Sometimes the gap between where I live and where I work can be disorienting. Case in point: while my students are studying mathematical equations so they can get good grades on their petroleum engineering exams, I'm being run off the road by a brine truck serving a hydraulic fracturing well.
I survived that encounter, but my neighbors' frequent small misunderstandings about where I work and what I do act as a constant irritant. Since the college's budget problems have been in the news, I get questions everywhere I go--at the grocery store, at the gas station, even at church. Most of these questions can't be answered effectively in the time I spend pumping gas or standing in the check-out line, such as "Why doesn't the college just dig into that huge endowment fund?" First, I would have to explain why "huge" is not the appropriate term to describe our endowment, and then I would have to explain the difference between restricted and unrestricted funds, and by then my interlocutor would be asleep.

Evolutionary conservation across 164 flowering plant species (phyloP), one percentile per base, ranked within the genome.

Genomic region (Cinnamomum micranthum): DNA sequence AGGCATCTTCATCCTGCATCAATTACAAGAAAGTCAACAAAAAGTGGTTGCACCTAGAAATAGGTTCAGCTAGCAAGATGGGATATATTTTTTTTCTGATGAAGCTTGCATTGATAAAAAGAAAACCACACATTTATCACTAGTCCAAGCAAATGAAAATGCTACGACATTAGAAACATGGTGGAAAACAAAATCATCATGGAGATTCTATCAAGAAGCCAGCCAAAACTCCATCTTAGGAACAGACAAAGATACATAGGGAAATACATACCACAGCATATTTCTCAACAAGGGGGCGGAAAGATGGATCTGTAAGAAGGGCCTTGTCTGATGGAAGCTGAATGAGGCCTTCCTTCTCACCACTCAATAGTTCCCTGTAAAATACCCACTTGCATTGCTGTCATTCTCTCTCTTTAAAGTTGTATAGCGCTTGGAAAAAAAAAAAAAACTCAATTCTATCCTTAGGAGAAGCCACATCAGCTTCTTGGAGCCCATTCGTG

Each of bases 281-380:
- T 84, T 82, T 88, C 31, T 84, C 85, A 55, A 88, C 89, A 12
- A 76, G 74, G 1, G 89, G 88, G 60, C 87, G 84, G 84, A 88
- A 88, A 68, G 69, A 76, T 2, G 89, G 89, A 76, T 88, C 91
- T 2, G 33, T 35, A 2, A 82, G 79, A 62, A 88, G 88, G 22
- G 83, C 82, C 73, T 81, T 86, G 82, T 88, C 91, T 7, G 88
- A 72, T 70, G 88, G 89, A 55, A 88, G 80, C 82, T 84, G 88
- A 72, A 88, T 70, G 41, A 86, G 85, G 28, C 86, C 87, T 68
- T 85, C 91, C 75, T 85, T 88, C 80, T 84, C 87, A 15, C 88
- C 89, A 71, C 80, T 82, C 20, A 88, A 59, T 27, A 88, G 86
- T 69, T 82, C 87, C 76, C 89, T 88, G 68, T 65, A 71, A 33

This morning, though, I got a question that really threw me for a loop: "Don't they teach anything besides petroleum engineering down there at that college?"
That's right: an apparently intelligent and alert person who has lived in this area for more than 50 years is somehow not aware that we teach anything other than Petro.
Which makes me realize that those of us who teach English majors or history majors or journalism or education or biology majors are simply not doing a very good job telling our story.